IEA Raises Oil Demand Outlook As Consumption Surprises To The Upside

Oil consumption in China, India, and the Middle East has surprised to the upside in recent weeks, prompting the International Energy Agency (IEA) to revise up its oil demand growth forecast for both this year and next.

Despite an expected fourth-quarter contraction of global oil demand by 110,000 barrels per day (bpd) compared to the same period of 2021, recent data on consumption in non-OECD regions has pointed to more resilient demand than expected earlier, the IEA said on Wednesday in its Oil Market Report for December.

The agency now sees global oil demand growing by 2.3 million bpd this year, up by 140,000 bpd compared to the growth expected in last month’s report. Demand growth in 2023 is expected at 1.7 million bpd, an upward revision of 100,000 bpd compared to the November estimates. Next year, global oil demand is set to reach 101.6 million bpd, the IEA said.

“Despite the seasonal slowdown in world oil demand and continued macro-economic headwinds, recent oil consumption data have surprised to the upside. This was especially apparent in non-OECD regions, including China, India and the Middle East,” noted the agency.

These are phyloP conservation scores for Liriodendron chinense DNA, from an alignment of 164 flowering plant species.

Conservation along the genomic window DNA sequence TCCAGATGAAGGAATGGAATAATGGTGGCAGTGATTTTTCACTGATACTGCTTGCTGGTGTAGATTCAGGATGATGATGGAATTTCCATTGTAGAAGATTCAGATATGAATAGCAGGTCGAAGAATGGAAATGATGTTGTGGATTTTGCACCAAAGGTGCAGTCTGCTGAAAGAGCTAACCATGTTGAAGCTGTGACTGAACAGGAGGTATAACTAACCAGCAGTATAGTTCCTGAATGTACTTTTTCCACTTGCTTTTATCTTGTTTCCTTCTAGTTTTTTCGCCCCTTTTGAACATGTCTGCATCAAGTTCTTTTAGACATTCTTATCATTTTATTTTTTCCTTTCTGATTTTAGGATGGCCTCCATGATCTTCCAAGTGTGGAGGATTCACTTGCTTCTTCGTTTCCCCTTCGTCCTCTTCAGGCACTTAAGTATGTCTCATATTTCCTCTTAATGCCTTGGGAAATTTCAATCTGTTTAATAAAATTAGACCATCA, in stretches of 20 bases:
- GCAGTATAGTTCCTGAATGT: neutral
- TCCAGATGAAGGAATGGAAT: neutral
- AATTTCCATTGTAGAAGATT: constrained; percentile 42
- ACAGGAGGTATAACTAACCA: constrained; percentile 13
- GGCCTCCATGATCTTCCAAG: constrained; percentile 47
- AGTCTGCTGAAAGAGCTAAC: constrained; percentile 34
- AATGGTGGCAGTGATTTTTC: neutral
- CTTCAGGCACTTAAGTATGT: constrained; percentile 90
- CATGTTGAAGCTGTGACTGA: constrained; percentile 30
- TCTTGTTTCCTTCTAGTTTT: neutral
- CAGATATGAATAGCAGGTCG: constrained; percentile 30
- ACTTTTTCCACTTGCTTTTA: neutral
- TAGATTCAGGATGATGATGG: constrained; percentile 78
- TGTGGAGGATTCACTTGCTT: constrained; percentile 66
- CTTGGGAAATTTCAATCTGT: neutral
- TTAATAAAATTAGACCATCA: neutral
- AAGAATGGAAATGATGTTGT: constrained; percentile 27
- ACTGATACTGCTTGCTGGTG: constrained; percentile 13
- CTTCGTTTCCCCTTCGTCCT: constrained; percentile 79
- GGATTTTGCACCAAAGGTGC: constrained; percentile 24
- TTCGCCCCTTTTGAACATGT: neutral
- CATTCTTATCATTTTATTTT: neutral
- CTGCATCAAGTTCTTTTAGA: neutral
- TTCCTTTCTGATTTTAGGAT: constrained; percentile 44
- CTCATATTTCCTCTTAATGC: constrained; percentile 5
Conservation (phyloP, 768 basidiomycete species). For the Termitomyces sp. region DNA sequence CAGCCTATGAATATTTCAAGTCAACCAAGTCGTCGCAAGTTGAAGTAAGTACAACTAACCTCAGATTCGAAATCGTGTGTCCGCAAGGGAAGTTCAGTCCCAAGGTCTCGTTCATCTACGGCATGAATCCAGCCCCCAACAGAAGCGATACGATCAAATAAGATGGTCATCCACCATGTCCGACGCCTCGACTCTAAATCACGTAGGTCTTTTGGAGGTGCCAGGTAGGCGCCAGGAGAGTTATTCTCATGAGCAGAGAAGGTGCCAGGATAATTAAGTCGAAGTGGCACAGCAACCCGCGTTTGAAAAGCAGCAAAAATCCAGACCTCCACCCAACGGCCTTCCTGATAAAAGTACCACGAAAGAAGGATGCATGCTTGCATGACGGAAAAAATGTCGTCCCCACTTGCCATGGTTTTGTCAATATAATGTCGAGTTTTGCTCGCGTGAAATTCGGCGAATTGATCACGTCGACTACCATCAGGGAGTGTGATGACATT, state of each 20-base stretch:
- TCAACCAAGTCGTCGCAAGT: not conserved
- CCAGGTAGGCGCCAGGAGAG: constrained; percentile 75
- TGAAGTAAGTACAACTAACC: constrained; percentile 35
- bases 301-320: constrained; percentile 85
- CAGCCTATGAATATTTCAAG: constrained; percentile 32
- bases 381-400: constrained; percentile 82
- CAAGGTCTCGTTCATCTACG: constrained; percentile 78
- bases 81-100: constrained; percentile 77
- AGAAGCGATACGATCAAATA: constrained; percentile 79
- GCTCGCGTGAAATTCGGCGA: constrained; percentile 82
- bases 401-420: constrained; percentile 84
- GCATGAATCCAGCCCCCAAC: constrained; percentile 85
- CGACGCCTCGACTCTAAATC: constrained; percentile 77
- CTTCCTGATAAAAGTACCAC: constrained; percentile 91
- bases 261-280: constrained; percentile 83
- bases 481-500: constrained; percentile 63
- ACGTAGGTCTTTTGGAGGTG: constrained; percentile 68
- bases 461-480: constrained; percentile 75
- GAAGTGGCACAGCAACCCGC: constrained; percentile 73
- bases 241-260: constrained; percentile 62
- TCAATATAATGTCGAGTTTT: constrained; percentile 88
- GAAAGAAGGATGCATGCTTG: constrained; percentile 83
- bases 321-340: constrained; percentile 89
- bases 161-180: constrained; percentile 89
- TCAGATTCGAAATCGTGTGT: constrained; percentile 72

“Strong gasoil use in key consuming countries outweighs weak European and Asian petrochemical deliveries,” the IEA added.

In supply, the IEA estimates that global oil supply fell by 190,000 bpd to 101.7 million bpd in November, breaking a five-month uptrend, as Saudi Arabia and other Gulf producers reduced output as part of the OPEC+ pact.

“A steeper drop is expected next month as the EU ban on Russian crude imports and the G7 price cap take effect,” the IEA said.

In its monthly report on Tuesday, OPEC left its global oil demand growth estimates unchanged, expecting growth of 2.5 million bpd this year and 2.2 million bpd next year. But the cartel warned that “As the year 2022 draws to a close, the recent global economic growth slowdown with all its far-reaching implications is becoming quite obvious. The year 2023 is expected to remain surrounded by many uncertainties, mandating vigilance and caution.”

By Tsvetana Paraskova for

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